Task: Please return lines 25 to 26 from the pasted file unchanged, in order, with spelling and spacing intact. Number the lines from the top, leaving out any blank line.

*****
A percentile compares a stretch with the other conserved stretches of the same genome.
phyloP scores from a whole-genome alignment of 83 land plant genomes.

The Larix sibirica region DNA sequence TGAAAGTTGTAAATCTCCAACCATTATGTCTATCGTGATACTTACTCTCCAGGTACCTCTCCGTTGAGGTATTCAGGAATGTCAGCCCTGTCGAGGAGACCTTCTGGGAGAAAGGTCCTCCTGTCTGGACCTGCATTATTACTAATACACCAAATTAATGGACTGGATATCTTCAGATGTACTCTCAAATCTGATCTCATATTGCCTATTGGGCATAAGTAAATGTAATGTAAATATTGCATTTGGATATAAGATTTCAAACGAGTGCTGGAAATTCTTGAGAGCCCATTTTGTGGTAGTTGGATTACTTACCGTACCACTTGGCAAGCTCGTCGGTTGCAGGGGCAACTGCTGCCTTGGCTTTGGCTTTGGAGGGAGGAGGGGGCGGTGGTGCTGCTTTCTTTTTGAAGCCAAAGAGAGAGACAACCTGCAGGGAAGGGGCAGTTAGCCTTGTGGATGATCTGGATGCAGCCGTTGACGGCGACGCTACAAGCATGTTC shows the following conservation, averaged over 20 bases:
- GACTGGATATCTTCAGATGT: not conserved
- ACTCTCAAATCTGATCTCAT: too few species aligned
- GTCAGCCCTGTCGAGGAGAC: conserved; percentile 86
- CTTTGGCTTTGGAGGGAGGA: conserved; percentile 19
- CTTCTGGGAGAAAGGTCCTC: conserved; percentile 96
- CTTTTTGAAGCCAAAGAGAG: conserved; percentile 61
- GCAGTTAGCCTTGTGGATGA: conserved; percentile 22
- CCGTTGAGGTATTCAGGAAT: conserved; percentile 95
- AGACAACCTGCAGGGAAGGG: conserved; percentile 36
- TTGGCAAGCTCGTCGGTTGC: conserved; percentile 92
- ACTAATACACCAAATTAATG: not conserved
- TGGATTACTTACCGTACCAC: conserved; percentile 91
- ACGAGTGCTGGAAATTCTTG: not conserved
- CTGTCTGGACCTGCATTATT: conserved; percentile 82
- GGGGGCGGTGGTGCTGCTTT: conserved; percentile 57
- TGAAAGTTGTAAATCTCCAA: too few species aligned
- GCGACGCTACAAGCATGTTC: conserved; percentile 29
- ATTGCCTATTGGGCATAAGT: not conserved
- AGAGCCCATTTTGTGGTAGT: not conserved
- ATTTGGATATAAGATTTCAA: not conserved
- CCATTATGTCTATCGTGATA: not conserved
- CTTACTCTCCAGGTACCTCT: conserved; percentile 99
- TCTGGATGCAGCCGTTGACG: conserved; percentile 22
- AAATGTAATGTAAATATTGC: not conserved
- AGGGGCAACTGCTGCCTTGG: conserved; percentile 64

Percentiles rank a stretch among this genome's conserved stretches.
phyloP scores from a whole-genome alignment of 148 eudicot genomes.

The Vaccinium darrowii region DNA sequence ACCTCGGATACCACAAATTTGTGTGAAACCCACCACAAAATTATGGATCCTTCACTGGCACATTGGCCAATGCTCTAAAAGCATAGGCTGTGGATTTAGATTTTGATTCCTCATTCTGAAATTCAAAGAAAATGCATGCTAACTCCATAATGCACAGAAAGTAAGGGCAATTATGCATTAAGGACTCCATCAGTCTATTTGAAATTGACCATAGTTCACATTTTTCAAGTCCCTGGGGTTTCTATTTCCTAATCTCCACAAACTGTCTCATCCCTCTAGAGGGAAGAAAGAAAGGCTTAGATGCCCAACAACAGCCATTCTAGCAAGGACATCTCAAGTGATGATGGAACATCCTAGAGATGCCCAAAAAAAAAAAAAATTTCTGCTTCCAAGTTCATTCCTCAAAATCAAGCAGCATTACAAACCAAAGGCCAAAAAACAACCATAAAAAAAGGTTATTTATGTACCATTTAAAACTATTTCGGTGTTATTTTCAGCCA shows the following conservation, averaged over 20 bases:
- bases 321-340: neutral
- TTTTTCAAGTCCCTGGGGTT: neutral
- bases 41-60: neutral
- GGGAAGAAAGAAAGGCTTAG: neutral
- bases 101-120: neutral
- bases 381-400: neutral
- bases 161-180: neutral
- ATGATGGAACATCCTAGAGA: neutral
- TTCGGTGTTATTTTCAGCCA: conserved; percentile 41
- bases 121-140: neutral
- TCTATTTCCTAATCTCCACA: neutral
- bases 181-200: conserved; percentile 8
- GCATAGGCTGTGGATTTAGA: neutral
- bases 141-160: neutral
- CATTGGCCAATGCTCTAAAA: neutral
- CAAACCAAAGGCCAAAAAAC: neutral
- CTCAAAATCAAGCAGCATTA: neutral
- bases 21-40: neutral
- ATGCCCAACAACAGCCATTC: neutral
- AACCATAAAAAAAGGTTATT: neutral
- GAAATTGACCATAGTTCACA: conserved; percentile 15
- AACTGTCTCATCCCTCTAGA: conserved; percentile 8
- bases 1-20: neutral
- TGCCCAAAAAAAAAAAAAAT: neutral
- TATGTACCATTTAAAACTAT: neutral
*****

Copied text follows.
- CTTACTCTCCAGGTACCTCT: conserved; percentile 99
- TCTGGATGCAGCCGTTGACG: conserved; percentile 22